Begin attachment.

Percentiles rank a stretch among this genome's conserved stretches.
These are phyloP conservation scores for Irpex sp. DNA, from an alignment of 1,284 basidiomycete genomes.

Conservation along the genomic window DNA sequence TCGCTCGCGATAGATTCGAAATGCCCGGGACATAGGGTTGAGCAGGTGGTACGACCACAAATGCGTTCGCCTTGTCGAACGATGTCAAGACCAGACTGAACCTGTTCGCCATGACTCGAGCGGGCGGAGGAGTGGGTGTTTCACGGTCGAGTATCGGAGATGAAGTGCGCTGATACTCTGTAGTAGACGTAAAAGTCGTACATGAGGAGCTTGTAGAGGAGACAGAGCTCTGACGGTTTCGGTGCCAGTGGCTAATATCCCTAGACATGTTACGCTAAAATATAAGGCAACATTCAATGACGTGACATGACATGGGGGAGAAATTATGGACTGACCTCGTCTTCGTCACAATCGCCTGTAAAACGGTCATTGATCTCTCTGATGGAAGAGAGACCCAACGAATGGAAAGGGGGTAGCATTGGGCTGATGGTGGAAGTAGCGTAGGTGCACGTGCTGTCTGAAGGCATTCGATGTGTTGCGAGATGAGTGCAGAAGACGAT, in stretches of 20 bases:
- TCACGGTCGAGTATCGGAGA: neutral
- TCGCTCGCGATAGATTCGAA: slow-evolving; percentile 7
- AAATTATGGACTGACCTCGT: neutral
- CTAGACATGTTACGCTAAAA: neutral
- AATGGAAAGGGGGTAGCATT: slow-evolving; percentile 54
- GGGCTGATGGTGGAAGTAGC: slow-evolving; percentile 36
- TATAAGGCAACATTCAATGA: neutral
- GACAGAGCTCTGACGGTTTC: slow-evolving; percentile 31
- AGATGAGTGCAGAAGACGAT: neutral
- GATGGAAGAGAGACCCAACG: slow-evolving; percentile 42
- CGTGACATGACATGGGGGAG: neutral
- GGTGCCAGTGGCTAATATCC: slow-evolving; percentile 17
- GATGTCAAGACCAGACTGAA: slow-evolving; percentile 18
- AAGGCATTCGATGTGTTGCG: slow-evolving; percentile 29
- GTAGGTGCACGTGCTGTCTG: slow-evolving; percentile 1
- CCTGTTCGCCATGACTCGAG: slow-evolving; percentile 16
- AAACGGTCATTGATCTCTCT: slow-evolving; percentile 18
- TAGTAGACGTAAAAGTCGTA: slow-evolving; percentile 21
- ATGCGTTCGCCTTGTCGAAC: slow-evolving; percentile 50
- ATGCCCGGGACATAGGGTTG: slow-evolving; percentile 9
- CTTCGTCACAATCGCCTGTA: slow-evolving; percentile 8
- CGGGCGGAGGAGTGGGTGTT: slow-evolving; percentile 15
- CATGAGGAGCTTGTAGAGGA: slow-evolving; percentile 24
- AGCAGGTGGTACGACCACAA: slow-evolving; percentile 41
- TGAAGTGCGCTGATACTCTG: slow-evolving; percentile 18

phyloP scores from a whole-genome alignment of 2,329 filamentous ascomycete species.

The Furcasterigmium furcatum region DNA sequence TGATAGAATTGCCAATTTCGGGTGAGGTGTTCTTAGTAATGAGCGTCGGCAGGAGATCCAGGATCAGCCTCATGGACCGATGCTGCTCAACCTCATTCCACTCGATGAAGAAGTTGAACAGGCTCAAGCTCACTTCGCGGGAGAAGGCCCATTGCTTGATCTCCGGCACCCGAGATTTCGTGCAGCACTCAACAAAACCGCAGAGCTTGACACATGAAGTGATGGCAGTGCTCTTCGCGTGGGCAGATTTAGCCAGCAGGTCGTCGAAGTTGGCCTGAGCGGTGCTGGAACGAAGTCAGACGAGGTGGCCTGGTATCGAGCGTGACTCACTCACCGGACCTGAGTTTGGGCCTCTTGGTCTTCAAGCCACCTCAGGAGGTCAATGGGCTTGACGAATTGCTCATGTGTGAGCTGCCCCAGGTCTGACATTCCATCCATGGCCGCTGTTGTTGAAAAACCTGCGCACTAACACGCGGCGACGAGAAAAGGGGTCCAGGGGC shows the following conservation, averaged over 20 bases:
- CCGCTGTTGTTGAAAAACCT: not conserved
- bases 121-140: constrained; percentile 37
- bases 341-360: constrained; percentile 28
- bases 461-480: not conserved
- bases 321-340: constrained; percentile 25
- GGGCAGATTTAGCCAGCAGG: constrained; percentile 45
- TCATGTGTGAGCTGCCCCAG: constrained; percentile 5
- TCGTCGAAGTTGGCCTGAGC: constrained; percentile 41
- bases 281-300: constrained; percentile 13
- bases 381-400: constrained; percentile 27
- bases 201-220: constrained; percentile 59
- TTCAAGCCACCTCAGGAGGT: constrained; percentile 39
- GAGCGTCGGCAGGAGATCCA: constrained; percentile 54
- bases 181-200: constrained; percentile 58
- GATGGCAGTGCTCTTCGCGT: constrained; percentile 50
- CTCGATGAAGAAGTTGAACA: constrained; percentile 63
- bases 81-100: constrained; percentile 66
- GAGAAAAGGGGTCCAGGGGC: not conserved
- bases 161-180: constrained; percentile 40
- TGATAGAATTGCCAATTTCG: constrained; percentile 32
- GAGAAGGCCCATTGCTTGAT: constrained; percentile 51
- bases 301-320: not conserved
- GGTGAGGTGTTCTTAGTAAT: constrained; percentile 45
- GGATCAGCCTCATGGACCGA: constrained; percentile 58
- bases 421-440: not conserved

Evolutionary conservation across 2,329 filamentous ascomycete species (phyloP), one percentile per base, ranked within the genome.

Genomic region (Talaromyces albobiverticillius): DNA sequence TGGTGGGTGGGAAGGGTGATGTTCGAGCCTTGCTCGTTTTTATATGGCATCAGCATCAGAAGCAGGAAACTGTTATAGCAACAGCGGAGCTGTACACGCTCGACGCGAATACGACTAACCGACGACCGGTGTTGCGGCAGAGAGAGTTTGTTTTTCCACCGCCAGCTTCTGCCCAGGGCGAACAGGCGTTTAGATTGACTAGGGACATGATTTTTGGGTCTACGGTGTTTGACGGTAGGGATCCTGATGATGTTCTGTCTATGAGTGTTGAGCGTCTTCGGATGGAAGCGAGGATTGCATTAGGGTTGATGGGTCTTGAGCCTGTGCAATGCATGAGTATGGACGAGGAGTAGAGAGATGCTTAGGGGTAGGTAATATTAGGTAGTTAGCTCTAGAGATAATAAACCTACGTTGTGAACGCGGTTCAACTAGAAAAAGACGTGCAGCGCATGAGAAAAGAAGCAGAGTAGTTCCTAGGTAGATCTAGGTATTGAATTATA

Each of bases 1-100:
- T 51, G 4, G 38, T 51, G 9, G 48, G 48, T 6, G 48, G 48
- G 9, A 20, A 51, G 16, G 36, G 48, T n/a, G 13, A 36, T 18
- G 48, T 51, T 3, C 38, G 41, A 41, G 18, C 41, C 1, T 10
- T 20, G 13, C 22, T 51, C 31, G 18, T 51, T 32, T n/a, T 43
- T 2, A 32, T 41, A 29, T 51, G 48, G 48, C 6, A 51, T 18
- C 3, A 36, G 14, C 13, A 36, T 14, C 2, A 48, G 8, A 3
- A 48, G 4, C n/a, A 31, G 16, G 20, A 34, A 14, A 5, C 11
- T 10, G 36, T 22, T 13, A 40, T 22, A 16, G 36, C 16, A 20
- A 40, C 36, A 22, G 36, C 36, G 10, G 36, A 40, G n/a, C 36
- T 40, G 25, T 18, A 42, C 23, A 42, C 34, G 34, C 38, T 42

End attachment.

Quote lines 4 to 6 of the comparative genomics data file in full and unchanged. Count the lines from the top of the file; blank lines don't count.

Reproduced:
- TCACGGTCGAGTATCGGAGA: neutral
- TCGCTCGCGATAGATTCGAA: slow-evolving; percentile 7
- AAATTATGGACTGACCTCGT: neutral